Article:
misconceptions. Teachers must also help students reconstruct conceptions capable
of guiding their learning in the future.
Lochead & Mestre (1988) describe an effective inductive technique for
these purposes. The technique induces conflict by drawing out the contradictions
in students' misconceptions. In the process of resolving the conflict--a process
that takes time--students reconstruct the concept.
The following discussion illustrates the three steps of this technique with
the "students and professors" example:
1. PROBE FOR QUALITATIVE UNDERSTANDING. Keep on the look-out for
misconceptions. A simple, well placed question can show if a student's
difficulty comes from linguistic confusion, naive misconceptions, or both. In
the "students and professors" problem, a good question to ask is "Are there more
students or professors in the university?"
2. PROBE FOR QUANTITATIVE UNDERSTANDING. If students understand that there
are more students than professors, the next step is to ask a question (for
example, "Suppose there are 100 professors at the university. How many students
would there be?") In most cases, students will give the answer, "600 students."
3. PROBE FOR CONCEPTUAL UNDERSTANDING. Next, ask students to write an
equation, and look for common error patterns. Now is the time to induce
conflict. For example, with the reversal error, "6S = P," the teacher might ask,
"What would happen if you substituted S=600 in your equation? Would you get
P=100, as before?"
With this inductive approach, the classroom can serve as a forum for some
heated discussions among students who will disagree on an answer. Note that the
teacher does not tell students "the right answer." Instead, the teacher guides
them toward constructing it. In this way, students' most important and most
effective learning has to do with concepts, not just correct numbers. An active
classroom discussion, with the teacher serving as guide, helps students air
their misconceptions and, together, truly overcome them.
Benander, L., & Clement, J. (1985).
Catalogue of Error Patterns Observed in Courses on Basic Mathematics (Internal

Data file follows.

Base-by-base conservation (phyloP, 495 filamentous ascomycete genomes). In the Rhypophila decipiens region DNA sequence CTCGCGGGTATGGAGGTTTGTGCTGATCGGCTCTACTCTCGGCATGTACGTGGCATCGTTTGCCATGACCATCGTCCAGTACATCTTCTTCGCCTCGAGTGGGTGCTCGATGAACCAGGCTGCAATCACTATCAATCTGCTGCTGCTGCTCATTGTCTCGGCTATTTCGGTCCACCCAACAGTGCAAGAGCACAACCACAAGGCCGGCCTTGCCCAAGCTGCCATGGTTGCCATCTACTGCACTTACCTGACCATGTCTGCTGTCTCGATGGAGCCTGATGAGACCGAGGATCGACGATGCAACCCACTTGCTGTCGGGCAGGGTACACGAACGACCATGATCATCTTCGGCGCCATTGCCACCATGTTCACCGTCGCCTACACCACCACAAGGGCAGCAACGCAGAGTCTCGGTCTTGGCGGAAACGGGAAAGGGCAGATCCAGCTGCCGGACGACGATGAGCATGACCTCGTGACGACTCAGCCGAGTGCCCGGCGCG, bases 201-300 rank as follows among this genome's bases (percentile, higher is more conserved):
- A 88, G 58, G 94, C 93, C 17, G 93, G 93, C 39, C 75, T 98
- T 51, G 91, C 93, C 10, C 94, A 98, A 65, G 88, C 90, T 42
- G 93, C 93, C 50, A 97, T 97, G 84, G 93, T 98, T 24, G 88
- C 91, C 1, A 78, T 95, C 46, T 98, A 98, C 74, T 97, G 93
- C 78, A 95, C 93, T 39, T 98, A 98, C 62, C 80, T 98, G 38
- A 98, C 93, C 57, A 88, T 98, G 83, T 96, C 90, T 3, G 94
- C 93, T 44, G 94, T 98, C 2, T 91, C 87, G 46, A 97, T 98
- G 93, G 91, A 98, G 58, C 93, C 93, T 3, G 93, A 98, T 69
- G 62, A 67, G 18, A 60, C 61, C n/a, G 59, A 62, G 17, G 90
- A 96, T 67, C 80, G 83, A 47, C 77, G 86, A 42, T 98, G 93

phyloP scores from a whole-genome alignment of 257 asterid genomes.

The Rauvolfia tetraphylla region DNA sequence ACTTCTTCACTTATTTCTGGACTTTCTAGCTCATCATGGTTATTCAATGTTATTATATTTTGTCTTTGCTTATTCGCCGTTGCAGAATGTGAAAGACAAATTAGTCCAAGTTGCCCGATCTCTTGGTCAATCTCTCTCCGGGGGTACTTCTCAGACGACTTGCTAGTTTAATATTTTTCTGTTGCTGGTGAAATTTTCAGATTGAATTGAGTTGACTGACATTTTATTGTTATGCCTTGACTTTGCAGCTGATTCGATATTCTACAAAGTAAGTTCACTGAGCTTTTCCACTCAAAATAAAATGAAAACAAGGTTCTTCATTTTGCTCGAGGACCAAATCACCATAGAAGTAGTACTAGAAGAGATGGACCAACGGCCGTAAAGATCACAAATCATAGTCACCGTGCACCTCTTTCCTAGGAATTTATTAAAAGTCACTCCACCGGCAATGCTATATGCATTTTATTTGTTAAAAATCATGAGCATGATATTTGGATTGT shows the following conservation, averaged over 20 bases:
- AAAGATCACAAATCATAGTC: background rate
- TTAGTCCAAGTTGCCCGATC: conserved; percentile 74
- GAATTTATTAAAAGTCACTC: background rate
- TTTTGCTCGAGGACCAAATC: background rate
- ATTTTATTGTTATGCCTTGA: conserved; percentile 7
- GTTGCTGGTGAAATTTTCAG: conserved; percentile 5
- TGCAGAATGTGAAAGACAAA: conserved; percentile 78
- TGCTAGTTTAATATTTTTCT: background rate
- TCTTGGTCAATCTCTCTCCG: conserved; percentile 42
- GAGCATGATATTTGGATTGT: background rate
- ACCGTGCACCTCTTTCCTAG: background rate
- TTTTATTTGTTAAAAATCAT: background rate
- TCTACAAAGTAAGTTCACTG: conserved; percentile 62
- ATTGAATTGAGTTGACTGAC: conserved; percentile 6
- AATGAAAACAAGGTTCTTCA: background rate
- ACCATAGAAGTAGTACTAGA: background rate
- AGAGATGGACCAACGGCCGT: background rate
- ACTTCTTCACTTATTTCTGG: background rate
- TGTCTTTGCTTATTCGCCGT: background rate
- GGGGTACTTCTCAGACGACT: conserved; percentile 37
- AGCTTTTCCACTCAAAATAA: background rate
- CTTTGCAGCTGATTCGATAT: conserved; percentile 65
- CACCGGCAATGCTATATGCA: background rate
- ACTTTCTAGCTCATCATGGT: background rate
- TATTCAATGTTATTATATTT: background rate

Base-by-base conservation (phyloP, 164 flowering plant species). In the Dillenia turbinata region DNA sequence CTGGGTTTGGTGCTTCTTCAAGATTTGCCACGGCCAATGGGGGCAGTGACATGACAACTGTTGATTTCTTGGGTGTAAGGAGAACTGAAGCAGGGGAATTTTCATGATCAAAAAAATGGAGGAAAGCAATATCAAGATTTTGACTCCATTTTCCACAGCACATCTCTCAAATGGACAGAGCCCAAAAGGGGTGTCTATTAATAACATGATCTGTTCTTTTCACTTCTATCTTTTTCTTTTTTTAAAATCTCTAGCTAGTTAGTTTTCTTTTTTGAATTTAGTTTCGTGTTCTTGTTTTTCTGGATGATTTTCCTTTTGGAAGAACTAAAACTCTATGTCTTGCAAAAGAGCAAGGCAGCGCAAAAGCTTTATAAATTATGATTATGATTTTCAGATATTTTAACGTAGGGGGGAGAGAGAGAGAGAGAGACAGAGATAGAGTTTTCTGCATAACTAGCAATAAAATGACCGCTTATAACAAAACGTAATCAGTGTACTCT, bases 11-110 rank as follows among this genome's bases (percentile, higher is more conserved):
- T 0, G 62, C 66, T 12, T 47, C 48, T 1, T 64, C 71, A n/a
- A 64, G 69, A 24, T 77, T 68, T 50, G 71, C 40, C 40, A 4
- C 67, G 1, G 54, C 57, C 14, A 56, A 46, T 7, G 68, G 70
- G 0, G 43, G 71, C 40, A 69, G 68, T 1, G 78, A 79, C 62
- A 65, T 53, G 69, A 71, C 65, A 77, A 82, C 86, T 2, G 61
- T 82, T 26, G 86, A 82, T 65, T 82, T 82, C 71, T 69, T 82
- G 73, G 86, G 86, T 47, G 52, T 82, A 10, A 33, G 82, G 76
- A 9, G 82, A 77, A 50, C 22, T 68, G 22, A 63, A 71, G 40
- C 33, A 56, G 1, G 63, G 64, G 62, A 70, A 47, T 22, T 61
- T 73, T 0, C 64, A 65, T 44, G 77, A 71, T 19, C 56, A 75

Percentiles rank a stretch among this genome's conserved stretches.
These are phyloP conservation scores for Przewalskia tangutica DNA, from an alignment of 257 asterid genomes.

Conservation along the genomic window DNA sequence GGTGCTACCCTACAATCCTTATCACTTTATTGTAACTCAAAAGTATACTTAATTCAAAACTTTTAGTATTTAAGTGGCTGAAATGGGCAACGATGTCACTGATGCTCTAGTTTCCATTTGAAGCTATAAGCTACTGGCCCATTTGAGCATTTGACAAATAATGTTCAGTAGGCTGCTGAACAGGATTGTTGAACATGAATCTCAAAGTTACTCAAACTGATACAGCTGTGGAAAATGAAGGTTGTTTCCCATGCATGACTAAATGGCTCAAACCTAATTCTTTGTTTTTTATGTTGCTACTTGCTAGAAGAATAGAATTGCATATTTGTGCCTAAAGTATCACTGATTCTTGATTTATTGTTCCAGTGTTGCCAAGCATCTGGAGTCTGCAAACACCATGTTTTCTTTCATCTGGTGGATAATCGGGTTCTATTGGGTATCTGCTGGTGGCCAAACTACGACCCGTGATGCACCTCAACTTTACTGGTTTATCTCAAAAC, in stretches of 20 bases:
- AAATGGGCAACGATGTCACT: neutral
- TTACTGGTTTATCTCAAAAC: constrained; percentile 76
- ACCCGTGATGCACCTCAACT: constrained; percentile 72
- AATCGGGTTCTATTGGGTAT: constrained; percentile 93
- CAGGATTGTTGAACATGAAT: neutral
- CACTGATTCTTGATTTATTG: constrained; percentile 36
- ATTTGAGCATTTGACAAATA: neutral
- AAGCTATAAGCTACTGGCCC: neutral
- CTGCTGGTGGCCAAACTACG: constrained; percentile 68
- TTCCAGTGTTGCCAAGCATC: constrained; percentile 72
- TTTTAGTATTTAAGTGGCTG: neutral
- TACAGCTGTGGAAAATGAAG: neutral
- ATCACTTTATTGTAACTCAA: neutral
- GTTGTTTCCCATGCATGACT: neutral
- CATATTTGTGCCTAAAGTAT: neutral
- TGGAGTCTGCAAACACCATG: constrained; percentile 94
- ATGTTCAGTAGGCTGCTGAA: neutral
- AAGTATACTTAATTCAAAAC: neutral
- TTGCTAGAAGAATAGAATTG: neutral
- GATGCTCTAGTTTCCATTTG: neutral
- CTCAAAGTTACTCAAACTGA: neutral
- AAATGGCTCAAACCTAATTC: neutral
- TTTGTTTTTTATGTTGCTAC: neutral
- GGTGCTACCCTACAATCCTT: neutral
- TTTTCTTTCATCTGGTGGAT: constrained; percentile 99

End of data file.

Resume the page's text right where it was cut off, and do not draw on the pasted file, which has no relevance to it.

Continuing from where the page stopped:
Report #115). Amherst, MA: University of Massachusetts, Scientific Reasoning
Research Institute, Hasbrouck Laboratory. (ERIC Document Reproduction Service
No. ED 287 762)
Champagne, A., Klopfer, L., & Gunstone, R. (1982). Cognitive research and
the design of science instruction. Educational Psychologist, 17, 31-53.
Cocking, R., & Mestre, J. (Eds.). (1988). Linguistic and Cultural
Influences on Learning Mathematics. Hillsdale, NJ: Lawrence Erlbaum Associates.
Hardiman, P., & Mestre, J. (in press). Understanding multiplicative
contexts involving fractions. Journal of Educational Psychology.
Lochead, J., & Mestre, J. (1988). From words to algebra: Mending
misconceptions. In A. Coxford & A. Shulte (Eds.), The Ideas of Algebra, K-12
(1988 Yearbook of the National Council of Teachers of Mathematics, pp. 127-135).
Reston, VA: National Council of Teachers of Mathematics.
McDermott, L. (1984). Research on conceptual understanding of physics.
Physics Today, 37, 24-32.
Mestre, J. (1982). The interdependence of language and translational math
skills among bilingual Hispanic engineering students. Journal of Research in
Science Teaching, 19, 399-410.
Mestre, J. (1986). Teaching problem solving strategies to bilingual students:
What do research results tell us? International Journal of Mathematics Education
in Science and Technology, 17, 393-401.
Mestre, J. (1987, Summer). Why should mathematics and science teachers be
interested in cognitive research findings? Academic Connections, pp. 3-5, 8-11.
New York: The College Board.
Resnick, L. (1983). Mathematics and science learning: A new conception.
Science, 220, 477-478.